Nature and Change

About four weeks ago, epidemiology was a word in a book, spelling & meaning unknown. The last few days, there’s a surge in the number of expert epidemiologists – those epidemiology universities must have been exceptionally busy churning them out.


Working from home the second day in a row, thanks to the virus. I sit at this table every morning at dawn, reading a few pages, writing out a quote that resonates with me. When I look out the window, I rarely see things because what’s on my mind takes over all cognitive abilities.  This morning, mulling over the quote from Mr. Aurelius, Marcus, as light filled & stirred the world, my eye went to the one yellow flower amid the green.  My wife, an avid gardener, planted a few seeds a while ago. And Nature, doing her thing, one day at a time, helped along by my wife watering the dry ground twice every day, seems to have exploded the seeds into this beast of a pumpkin vine, using the other plant (find out what it’s called!) as scaffolding as it takes over the world.

Pandemic, a poem by Lynn Ungur

I found this poem on LinkedIn, thanks to Susan Cain. Loved it so much I had to write it out.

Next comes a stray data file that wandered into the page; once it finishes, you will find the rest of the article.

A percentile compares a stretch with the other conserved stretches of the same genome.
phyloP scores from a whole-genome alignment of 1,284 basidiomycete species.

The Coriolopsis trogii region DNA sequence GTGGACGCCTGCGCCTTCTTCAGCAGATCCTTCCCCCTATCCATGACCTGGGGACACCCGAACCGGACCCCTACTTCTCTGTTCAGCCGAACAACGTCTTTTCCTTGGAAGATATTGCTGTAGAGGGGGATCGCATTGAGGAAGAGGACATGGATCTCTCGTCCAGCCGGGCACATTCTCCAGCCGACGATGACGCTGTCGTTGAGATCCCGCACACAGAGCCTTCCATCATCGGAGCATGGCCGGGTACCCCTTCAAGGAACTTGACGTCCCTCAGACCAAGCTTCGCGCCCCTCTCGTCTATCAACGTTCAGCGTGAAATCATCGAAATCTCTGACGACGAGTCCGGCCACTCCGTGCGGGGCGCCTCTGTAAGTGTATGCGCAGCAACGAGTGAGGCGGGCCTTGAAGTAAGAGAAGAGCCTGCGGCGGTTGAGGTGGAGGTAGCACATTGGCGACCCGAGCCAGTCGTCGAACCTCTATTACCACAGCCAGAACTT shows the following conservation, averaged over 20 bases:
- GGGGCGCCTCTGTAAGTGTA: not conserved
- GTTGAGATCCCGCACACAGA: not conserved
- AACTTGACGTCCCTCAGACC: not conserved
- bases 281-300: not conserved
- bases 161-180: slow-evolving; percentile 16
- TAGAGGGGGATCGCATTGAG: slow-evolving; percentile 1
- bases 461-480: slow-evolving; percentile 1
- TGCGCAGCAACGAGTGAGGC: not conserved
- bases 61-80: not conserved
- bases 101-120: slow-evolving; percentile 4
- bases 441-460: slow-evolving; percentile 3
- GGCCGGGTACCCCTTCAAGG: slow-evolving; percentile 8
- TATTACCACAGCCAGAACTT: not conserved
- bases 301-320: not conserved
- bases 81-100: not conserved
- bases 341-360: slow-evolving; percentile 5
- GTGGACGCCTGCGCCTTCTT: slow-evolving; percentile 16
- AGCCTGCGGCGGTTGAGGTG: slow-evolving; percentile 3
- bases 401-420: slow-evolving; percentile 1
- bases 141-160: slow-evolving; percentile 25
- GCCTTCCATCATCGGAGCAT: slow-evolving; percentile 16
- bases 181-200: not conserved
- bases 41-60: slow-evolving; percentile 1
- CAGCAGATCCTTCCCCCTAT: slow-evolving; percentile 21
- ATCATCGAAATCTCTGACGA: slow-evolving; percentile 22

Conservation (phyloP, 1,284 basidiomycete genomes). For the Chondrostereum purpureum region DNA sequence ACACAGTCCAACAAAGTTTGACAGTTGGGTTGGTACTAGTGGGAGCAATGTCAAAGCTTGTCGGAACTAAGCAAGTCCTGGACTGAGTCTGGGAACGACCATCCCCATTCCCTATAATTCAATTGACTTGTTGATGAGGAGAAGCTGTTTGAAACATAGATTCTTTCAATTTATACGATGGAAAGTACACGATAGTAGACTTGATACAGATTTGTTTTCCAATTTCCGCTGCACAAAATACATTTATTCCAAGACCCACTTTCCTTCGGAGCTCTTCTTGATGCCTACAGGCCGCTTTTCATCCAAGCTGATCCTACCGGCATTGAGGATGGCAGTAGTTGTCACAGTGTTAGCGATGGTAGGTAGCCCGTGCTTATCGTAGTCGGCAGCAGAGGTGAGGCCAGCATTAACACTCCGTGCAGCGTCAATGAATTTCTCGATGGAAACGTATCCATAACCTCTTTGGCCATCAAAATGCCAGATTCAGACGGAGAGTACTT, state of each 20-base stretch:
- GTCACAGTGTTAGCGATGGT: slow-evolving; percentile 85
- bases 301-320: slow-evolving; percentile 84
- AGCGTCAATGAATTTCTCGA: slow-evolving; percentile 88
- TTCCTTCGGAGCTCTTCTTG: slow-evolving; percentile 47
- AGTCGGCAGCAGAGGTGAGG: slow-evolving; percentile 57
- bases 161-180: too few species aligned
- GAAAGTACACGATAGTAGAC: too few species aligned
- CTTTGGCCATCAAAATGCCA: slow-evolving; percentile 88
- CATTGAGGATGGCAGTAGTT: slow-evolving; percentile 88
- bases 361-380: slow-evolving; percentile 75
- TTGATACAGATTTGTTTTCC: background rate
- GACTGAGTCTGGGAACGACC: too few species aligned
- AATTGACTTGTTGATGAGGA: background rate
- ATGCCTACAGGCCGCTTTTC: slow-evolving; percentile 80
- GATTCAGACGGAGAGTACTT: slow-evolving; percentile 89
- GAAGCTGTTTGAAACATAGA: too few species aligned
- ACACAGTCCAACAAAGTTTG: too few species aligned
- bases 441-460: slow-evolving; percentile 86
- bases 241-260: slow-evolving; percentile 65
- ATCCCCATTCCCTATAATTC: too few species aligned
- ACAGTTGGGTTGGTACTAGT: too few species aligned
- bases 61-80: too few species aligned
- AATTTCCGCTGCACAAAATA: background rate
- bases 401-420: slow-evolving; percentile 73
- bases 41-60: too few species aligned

Will this pandemic bring us closer together? Will we miss the simplest of things – a pat on the arm, a hug, a kiss, things that make us human – so much that we will over-compensate for it?
Or will this drive us further apart?

Thank you Lynn Ungur for this inspiring verse.

The full text of the poem’s (because I know I could barely read my own handwriting ?

What if you thought of it
as the Jews consider the Sabbath—
the most sacred of times?
Cease from travel.
Cease from buying and selling.
Give up, just for now,
on trying to make the world
different than it is.
Sing. Pray. Touch only those
to whom you commit your life.
Center down.

And when your body has become still,
reach out with your heart.
Know that we are connected
in ways that are terrifying and beautiful.
(You could hardly deny it now.)
Know that our lives
are in one another’s hands.
(Surely, that has come clear.)
Do not reach out your hands.
Reach out your heart.
Reach out your words.
Reach out all the tendrils
of compassion that move, invisibly,
where we cannot touch.

Promise this world your love–
for better or for worse,
in sickness and in health,
so long as we all shall live.

~Lynn Ungar